Parnell v. Peak (tried to a jury in 2004) — this was a personal injury action tried to a Kenai jury. Ms. Parnell was rendered a quadriplegic as a result of an accident in which the vehicle she was traveling in (as a passenger) struck a moose carcass and subsequently veered off of the road and rolled over into a ditch. She was not wearing a seatbelt, raising issues of her own failure to mitigate and comparative negligence. Her claim was based on the allegation that the moose had been struck and killed by an employee of the defendant corporation and that this employee failed to take proper steps to either move the carcass off the road, put out flares to warn other motorists, or contact 911 to report the hazard. The defense was based on the contention that a third motorist had actually struck and downed the moose and that the employee in question had simply run over that carcass, as opposed to creating the hazardous condition. Ms. Parnell’s attorneys, along with the attorney representing the driver of her vehicle, asserted that she was entitled to compensatory damages considerably in excess of $12 million (including the cost of life care over her remaining life expectancy) as well as punitive damages. The trial lasted four weeks and resulted in a defense verdict. The trial judge granted the defendant’s motion for a directed verdict on the punitive damages claim. The case was appealed to the Alaska Supreme Court on numerous grounds, and the Supreme Court reversed the judgment and remanded the case for a second trial based on its conclusion that the trial court should have given the jury a clarifying instruction on causation beyond the language of the pattern Alaska jury instruction which was given, in view of the unique factual circumstances. The case then settled prior to the second trial. Gary was lead counsel for Peak.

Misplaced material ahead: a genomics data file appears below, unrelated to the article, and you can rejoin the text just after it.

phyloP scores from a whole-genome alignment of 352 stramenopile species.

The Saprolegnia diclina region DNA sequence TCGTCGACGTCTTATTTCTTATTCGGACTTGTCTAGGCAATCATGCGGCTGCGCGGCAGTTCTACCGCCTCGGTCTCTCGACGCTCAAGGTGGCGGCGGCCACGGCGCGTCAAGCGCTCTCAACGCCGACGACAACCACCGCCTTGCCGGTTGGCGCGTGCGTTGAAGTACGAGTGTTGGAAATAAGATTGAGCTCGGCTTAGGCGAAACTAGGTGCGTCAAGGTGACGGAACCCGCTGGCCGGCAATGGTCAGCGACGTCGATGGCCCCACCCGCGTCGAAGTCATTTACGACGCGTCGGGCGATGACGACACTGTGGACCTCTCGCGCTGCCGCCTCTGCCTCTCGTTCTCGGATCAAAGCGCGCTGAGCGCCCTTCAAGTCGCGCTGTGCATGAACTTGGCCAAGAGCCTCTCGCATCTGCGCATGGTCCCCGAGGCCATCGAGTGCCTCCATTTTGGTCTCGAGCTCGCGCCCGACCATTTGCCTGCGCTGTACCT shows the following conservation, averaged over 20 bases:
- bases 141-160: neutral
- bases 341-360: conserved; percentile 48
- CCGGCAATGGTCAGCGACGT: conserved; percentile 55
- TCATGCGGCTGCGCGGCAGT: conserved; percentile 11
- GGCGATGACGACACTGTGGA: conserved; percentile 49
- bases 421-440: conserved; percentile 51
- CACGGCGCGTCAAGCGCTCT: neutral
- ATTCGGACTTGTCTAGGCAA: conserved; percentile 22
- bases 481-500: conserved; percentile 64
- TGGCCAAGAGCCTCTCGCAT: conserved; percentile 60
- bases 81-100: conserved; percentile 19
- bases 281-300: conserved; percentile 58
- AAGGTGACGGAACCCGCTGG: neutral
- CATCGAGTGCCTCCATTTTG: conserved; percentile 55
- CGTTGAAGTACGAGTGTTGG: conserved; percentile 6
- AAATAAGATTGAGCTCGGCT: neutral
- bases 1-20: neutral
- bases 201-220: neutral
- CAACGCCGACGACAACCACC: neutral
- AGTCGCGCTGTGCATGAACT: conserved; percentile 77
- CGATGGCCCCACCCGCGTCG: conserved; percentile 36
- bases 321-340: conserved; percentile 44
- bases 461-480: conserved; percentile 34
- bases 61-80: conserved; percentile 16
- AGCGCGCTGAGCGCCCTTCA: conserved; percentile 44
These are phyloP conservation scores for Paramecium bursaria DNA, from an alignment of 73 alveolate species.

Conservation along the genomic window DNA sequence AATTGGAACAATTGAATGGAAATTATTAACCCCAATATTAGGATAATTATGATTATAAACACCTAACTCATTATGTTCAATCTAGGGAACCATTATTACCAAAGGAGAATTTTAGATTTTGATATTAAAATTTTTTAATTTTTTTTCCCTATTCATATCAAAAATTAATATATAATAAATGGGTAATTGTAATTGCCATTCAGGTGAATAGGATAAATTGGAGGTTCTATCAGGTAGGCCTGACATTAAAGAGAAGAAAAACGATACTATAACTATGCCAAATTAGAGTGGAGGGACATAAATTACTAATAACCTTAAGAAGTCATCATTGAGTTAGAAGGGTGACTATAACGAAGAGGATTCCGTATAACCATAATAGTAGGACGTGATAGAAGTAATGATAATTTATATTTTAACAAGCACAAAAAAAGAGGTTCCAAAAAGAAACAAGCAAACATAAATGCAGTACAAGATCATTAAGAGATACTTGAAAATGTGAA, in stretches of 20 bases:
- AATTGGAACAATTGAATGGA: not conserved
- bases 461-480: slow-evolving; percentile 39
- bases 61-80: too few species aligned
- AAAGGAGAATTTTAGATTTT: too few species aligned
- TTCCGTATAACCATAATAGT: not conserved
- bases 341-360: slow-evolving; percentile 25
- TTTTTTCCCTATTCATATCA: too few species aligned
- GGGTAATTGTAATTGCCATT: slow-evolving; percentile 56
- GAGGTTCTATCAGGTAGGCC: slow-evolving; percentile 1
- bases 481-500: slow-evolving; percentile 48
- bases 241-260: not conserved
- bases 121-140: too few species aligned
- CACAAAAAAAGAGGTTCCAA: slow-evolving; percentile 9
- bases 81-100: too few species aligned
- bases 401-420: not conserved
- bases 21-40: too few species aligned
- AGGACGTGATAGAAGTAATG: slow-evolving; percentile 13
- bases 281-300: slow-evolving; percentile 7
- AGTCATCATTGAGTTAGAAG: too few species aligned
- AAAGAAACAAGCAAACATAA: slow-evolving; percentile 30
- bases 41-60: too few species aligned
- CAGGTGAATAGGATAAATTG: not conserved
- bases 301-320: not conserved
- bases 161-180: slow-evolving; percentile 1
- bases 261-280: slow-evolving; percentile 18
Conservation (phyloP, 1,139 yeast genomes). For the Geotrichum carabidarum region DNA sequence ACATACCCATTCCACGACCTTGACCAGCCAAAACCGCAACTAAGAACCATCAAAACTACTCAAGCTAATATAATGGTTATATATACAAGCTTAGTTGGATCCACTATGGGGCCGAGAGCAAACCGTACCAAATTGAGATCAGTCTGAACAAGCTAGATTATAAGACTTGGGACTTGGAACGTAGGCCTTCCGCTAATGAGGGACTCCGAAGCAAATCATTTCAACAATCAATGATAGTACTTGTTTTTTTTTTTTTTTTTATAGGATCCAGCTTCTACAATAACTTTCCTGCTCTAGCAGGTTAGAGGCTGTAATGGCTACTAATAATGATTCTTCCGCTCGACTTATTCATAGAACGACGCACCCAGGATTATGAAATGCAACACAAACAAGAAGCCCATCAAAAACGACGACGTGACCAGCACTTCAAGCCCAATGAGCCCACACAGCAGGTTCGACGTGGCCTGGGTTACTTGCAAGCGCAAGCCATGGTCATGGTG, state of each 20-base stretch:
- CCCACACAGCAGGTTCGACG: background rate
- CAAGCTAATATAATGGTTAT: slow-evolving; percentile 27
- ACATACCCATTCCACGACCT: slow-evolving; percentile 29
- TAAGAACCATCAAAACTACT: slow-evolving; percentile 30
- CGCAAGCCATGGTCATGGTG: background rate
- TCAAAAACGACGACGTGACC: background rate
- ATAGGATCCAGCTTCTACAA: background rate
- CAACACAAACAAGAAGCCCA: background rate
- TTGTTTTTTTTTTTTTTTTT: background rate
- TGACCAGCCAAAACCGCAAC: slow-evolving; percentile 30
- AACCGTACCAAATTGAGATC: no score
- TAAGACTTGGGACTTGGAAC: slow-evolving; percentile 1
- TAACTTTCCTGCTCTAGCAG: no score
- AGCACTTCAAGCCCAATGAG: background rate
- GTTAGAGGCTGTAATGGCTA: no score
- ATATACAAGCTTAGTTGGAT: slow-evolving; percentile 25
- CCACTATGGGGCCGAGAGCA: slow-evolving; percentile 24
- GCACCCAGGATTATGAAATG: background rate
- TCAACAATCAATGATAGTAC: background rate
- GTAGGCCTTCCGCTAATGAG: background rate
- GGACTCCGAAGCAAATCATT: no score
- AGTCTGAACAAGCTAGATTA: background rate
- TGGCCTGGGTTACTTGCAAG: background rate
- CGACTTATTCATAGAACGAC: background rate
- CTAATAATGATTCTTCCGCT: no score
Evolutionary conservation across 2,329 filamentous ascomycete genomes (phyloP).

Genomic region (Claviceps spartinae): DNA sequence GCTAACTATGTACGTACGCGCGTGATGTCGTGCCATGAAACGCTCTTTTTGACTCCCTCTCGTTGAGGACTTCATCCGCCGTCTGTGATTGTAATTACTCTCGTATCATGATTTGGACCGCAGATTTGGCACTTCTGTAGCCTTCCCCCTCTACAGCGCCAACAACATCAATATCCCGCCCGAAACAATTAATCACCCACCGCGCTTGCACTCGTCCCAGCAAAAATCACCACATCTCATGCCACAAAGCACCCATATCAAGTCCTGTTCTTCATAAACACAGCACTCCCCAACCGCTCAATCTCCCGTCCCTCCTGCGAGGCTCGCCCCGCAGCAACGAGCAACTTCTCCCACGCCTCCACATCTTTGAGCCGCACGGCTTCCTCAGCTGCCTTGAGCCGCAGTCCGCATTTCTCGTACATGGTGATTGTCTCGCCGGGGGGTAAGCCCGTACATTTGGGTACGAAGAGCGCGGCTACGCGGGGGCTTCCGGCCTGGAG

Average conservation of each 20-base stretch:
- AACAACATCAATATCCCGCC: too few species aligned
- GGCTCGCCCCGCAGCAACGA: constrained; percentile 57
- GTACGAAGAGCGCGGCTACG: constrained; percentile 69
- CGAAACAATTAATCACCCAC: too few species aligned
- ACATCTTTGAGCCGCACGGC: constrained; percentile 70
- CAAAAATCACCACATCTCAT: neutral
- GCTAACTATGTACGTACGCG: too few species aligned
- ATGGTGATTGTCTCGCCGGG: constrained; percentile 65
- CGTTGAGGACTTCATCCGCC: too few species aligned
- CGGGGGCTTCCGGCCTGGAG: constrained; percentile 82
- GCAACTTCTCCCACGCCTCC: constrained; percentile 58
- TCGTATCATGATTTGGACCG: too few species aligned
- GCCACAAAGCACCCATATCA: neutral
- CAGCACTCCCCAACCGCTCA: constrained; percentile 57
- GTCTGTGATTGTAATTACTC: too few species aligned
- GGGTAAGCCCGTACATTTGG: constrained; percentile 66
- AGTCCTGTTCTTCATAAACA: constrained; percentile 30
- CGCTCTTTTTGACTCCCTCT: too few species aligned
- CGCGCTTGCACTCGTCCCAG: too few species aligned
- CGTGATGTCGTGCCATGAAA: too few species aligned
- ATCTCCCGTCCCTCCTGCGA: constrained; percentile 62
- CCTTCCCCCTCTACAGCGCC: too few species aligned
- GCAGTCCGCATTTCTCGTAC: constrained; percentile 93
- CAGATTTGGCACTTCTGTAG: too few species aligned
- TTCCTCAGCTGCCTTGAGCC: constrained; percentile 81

Lunney v. Atwood Industries (tried to a jury in 2007) — this was a product liability action tried to a jury in Anchorage. Mr. Lunney claimed that he suffered permanently disabling full-thickness burn injuries to both of his lower legs as a result of the defective design of a motor home furnace manufactured by Atwood Industries and installed in a Fleetwood motor home which was being used as part of a Toys For Tots charity drive near Christmas. Mr. Lunney was working as a disc jockey for a radio station promoting the event and sat for long stretches of time with his lower legs in close proximity to the heat vent directly located under the dinette table in the motor home. Due to Mr. Lunney’s chronic diabetes, he had long suffered from severe peripheral neuropathy, such that he had no feeling in his lower extremities and was unable to feel the heat emanating from the vent. The jury returned a unanimous verdict in favor of Atwood, concluding that the furnace was properly designed and manufactured to meet or exceed all industry standards. Gary was lead counsel for Atwood Industries and was ably assisted at trial by Christina Rankin, an associate at Guess & Rudd.